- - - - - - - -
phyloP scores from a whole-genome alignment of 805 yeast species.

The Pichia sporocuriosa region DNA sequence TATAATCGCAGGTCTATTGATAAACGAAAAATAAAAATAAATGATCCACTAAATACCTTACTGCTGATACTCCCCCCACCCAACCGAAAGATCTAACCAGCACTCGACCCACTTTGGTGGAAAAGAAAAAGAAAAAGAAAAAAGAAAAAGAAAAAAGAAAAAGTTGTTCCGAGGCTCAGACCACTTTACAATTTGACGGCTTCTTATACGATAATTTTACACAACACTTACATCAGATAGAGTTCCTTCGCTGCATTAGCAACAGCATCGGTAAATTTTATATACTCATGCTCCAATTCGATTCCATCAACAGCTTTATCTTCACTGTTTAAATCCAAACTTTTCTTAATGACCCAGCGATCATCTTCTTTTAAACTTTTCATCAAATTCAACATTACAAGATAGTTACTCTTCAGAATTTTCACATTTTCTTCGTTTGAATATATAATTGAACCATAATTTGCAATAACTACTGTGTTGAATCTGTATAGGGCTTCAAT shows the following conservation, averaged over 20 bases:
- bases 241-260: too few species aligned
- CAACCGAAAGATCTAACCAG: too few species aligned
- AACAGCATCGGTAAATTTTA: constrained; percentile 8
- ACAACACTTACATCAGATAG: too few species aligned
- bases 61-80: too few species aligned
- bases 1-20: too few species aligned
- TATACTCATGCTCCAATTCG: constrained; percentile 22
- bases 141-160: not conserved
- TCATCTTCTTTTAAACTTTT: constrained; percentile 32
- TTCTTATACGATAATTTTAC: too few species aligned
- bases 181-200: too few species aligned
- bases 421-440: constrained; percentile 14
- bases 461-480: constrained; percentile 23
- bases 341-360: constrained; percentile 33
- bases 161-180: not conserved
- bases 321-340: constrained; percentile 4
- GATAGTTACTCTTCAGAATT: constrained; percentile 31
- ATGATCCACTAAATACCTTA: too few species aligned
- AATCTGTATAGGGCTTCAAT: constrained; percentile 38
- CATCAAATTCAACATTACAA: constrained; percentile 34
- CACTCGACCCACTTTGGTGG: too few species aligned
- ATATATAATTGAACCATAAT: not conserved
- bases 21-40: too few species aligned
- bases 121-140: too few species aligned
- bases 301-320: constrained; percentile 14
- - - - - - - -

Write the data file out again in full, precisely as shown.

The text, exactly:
phyloP scores from a whole-genome alignment of 805 yeast species.

The Pichia sporocuriosa region DNA sequence TATAATCGCAGGTCTATTGATAAACGAAAAATAAAAATAAATGATCCACTAAATACCTTACTGCTGATACTCCCCCCACCCAACCGAAAGATCTAACCAGCACTCGACCCACTTTGGTGGAAAAGAAAAAGAAAAAGAAAAAAGAAAAAGAAAAAAGAAAAAGTTGTTCCGAGGCTCAGACCACTTTACAATTTGACGGCTTCTTATACGATAATTTTACACAACACTTACATCAGATAGAGTTCCTTCGCTGCATTAGCAACAGCATCGGTAAATTTTATATACTCATGCTCCAATTCGATTCCATCAACAGCTTTATCTTCACTGTTTAAATCCAAACTTTTCTTAATGACCCAGCGATCATCTTCTTTTAAACTTTTCATCAAATTCAACATTACAAGATAGTTACTCTTCAGAATTTTCACATTTTCTTCGTTTGAATATATAATTGAACCATAATTTGCAATAACTACTGTGTTGAATCTGTATAGGGCTTCAAT shows the following conservation, averaged over 20 bases:
- bases 241-260: too few species aligned
- CAACCGAAAGATCTAACCAG: too few species aligned
- AACAGCATCGGTAAATTTTA: constrained; percentile 8
- ACAACACTTACATCAGATAG: too few species aligned
- bases 61-80: too few species aligned
- bases 1-20: too few species aligned
- TATACTCATGCTCCAATTCG: constrained; percentile 22
- bases 141-160: not conserved
- TCATCTTCTTTTAAACTTTT: constrained; percentile 32
- TTCTTATACGATAATTTTAC: too few species aligned
- bases 181-200: too few species aligned
- bases 421-440: constrained; percentile 14
- bases 461-480: constrained; percentile 23
- bases 341-360: constrained; percentile 33
- bases 161-180: not conserved
- bases 321-340: constrained; percentile 4
- GATAGTTACTCTTCAGAATT: constrained; percentile 31
- ATGATCCACTAAATACCTTA: too few species aligned
- AATCTGTATAGGGCTTCAAT: constrained; percentile 38
- CATCAAATTCAACATTACAA: constrained; percentile 34
- CACTCGACCCACTTTGGTGG: too few species aligned
- ATATATAATTGAACCATAAT: not conserved
- bases 21-40: too few species aligned
- bases 121-140: too few species aligned
- bases 301-320: constrained; percentile 14